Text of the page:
Should I leave?  I was starting to believe I would get a beer.  I started thinking that the concession stand was about a five minute walk, so instead of giving myself empty promises such as having a beer in five minutes and knowing it will be another five then maybe I should start walking NOW so that the beer will be in my HAND in five minutes!!!

(I used ta do a little but a little wouldn’t do
So the little got more and more
I just keep tryin’ ta get a little better
Said a little better than before
I used ta do a little but a little wouldn’t do
So the little got more and more
I just keep tryin’ ta get a little better
Said a little better than before)

The lights dimmed.  The stage lights buttered the stage  yellow.  Music.  My salvation.

I can’t recall now if it was an opening act or not.  I can’t recall how long I endured the show, but I made it til the end – sans alcohol.  I started to cry at one point and I laboriously dragged myself to a concession stand …. and had an ice cream.  It was the best one I ever had.   I felt self-conscious having ice cream at a concert – such a wholesome and even childish treat, certainly not the gritty badass type of treat I thought I wanted.

(We been dancin’ with
Mr. Brownstone
He’s been knockin’
He won’t leave me alone)

If I could do it all again, then I guess it doesn’t matter because I’m sober today.  But I tortured myself.  I really did.  And it was a close one.

(Now I get up around whenever
I used ta get up on time ……….)

The only thing that stood between me and that promised five-minute beer was the dimming of lights.  That’s a pretty thready thread to dangle from.

(………………..  But that old man he’s a real mutha****er
Gonna kick him on down the line……………………………)

(Lyrics:  Mr. Brownstone by Guns N’ Roses …… and while I know Mr. Brownstone isn’t about BOOZE, it’s about addiction and I relate……….)

My Last Drink …….

The snow was coming down hard that New Year’s Eve and it was my first without alcohol – or so I thought.  I was married to a drunk – and I married a drunk on purpose.  He was tossing them back and slurring magnificent nonsense.  Offensive nonsense.  To “show him what his drinking was doing to me,”  I strolled purposefully to the kitchen.  I reached into the freezer, grabbed his rum and threw my head back.  Now he wouldn’t have anymore.  Screw him.  It glugged coldly-hotly down my throat.  But it wasn’t enough.  The switch was flipped and I needed more.  Way more.

Frenzied hands tore through the cupboards.  Thump.  Crunch.  Phhhht!  Rattle.  Thump.  Thump.  Clang.  The contents of my cupboard made its way to the floor.  Splayed across the white and blue linoleum were Rice-a-Roni boxes with cans of soup and sleeves of bouillon.  There it was:  Vanilla.  I emptied that into my mouth and continued to wildly toss foodstuff onto the floor.  Ny-Quil.  I cracked the top and tossed it back.  My then-husband pleaded with me to stop – or I think that’s what he was doing.  His eyes were slits and his mouth murmured unintelligible words.  Something about “two months.”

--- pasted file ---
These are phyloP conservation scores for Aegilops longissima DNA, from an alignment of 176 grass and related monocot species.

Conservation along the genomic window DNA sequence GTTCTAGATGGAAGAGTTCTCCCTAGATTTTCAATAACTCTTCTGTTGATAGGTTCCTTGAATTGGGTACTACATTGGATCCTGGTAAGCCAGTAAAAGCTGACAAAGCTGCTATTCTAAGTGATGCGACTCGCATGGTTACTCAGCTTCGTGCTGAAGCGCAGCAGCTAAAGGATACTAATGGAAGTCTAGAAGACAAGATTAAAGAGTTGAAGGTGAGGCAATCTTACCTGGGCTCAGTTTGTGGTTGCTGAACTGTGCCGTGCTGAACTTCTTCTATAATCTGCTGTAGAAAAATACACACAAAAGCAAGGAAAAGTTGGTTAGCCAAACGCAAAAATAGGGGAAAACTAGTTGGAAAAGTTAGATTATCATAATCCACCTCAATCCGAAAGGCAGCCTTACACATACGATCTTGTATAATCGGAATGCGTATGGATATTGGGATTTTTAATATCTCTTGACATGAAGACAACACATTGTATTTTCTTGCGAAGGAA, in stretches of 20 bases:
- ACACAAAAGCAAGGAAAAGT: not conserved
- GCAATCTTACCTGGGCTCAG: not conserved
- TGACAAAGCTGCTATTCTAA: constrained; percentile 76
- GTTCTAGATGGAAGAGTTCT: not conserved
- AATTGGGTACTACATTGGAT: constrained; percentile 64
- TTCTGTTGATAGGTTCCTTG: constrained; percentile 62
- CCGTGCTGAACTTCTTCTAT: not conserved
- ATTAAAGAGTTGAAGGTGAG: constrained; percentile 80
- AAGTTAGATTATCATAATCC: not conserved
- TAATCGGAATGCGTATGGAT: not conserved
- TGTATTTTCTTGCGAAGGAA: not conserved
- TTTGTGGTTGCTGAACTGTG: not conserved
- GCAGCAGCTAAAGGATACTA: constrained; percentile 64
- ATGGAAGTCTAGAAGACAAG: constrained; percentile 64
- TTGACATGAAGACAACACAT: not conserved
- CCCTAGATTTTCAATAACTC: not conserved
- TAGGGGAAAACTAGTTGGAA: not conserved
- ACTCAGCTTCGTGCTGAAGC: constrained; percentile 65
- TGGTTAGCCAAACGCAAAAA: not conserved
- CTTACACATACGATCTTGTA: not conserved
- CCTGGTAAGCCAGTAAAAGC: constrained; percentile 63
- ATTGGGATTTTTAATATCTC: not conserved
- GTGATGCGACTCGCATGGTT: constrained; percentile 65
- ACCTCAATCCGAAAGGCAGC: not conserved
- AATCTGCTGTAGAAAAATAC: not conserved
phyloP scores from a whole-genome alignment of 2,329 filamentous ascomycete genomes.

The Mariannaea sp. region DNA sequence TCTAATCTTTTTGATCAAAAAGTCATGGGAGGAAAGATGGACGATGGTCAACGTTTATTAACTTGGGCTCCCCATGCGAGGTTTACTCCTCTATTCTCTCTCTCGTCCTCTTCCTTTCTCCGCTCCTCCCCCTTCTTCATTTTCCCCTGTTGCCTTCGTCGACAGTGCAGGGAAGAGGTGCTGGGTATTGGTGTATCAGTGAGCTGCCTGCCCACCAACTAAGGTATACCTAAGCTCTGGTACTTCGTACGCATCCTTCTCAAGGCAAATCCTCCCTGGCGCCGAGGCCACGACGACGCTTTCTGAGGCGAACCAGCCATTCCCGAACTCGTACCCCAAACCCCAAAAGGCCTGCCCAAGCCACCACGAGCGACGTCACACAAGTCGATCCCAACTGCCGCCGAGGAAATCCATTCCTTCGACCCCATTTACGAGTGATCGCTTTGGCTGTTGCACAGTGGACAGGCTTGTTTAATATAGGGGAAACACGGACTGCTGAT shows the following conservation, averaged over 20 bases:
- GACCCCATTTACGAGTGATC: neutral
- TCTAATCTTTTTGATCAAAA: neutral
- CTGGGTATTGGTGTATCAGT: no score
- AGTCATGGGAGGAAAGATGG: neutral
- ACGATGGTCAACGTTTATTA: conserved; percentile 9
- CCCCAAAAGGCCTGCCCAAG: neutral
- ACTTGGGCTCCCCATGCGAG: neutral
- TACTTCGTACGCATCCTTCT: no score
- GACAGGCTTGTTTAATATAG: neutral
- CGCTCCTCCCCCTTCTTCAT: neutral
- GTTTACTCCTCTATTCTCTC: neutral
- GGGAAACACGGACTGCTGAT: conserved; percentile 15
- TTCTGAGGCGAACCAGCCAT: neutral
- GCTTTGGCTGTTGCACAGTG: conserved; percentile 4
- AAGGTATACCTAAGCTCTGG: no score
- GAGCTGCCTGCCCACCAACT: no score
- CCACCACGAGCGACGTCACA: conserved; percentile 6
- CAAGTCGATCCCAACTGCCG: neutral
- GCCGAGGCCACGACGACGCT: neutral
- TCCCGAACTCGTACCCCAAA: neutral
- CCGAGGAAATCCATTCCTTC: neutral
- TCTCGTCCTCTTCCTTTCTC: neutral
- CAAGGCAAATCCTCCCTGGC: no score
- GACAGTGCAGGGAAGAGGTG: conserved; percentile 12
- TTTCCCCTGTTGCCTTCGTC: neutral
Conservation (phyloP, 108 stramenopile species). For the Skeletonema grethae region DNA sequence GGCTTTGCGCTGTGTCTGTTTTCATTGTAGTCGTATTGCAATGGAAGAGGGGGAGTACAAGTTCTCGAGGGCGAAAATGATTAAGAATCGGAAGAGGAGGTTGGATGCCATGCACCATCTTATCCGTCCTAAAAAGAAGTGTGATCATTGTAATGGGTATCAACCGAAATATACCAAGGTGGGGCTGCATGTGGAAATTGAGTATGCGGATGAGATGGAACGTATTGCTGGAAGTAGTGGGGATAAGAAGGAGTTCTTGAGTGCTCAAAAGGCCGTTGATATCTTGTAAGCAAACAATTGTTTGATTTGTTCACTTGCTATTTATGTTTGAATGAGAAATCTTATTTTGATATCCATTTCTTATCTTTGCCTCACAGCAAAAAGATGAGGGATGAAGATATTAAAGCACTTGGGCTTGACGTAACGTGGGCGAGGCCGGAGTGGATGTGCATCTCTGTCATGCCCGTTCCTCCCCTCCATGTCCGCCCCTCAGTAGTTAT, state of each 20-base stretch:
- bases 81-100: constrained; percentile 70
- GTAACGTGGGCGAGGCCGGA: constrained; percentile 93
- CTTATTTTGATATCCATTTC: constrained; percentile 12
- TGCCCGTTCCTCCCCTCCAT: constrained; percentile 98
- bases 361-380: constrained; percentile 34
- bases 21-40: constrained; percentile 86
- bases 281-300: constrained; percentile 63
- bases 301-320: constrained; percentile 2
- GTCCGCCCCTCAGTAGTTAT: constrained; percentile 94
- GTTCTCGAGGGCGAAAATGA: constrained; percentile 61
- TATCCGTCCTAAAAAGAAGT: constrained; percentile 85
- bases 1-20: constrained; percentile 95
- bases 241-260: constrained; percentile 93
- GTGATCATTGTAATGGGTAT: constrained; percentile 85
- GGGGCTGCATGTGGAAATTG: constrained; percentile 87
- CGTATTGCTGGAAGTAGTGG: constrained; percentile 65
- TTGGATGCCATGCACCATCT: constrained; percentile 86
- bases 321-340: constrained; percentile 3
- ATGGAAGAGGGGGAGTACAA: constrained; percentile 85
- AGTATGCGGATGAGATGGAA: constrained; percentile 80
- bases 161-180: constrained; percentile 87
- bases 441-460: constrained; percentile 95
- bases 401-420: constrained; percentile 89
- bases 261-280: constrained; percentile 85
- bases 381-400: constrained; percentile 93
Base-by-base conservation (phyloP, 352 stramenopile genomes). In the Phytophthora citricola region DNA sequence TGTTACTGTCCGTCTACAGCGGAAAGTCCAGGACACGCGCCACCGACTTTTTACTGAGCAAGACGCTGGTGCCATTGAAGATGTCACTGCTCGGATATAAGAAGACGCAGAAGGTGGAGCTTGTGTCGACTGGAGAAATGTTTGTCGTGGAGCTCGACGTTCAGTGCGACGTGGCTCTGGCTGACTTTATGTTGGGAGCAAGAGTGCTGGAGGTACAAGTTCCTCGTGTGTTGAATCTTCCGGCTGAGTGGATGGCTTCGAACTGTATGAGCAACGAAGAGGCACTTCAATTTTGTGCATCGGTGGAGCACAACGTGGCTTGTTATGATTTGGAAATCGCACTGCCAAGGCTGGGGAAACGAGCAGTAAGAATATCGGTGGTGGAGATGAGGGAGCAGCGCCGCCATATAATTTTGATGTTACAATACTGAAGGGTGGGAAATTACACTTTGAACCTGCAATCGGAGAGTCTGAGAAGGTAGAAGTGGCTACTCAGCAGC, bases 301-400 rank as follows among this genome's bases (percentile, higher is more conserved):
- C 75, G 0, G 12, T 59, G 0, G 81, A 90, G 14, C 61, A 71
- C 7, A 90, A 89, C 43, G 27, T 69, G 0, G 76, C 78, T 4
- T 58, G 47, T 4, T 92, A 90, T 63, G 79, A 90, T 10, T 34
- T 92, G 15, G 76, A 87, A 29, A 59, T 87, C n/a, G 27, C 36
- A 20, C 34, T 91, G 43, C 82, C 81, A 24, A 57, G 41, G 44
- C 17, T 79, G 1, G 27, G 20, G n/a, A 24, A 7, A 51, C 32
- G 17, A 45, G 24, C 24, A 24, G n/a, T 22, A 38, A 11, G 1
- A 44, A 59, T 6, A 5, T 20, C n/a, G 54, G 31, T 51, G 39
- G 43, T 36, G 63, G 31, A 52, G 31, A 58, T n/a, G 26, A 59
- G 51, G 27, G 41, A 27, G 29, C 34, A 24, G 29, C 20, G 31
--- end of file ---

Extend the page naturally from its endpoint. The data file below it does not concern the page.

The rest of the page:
Yeah.  I had two months.  Two months clean.  Two months of white-knuckling it.  Two months.  I didn’t give a flying f**k.

Nonperishable food items flew through the air and I realized I had exhausted all possibility of drinking in the kitchen.  I purposefully charged to the bathroom.  There was the Listerine.  Icy Blue.  A wise pairing with the Ny-Quil.  Sure makes it sound more sophisticated, doesn’t it?

After chugging some of the Listerine, my stomach raised its hand and begged me to stop.  Or else.  There was now some clarity and I wasn’t buzzed.  Where were those numbers from AA?  They were crumpled balls at the bottom of my purse.  Anyways, I couldn’t call them at this hour.  And I had never called them before.  I called my mom.  It was 2:30AM.  Maybe 3.

The bleary voice at the end of the phone whispered, “Hello?”

“Mom?”  My voice cracked and I said no more.  The icy taste of the Listerine with the black licorice – or liquorice?- taste of the Ny-Quil was nauseating.   I breathed through my mouth.  “I drank.”

She was quiet for a moment and then snapped into “professional mode.”  The lady had been trained to work at the local detox when she was a nurse at the hospital, but fate took her elsewhere.  But she had the training.  “You stop drinking now and go to a meeting tomorrow.”   Mom paused before continuing.  “Are you okay?”


“This isn’t like a diet where you ate some cheesecake and you can say ‘screw it.’  You stop it right now.”  Her voice was firm.  Solid.

I listened.  What she said was so simple and it is exactly what I would have told myself if I had had the clarity.  But ‘fessing up was therapeutic, too.  I admitted to what I had just done and as easy as it was to do it – just say some words, right? – it was one of the hardest things I had ever done.

And they say the worst thing is a head full of AA and a belly full of booze.

I went to bed, fearing the familiar tingling in my legs.  That delightful tingling that the first drink delighted me with.  I stared at the ceiling and thought of my two months.  I had never had two months.  Not since I was like …. I don’t know?  Seven years old?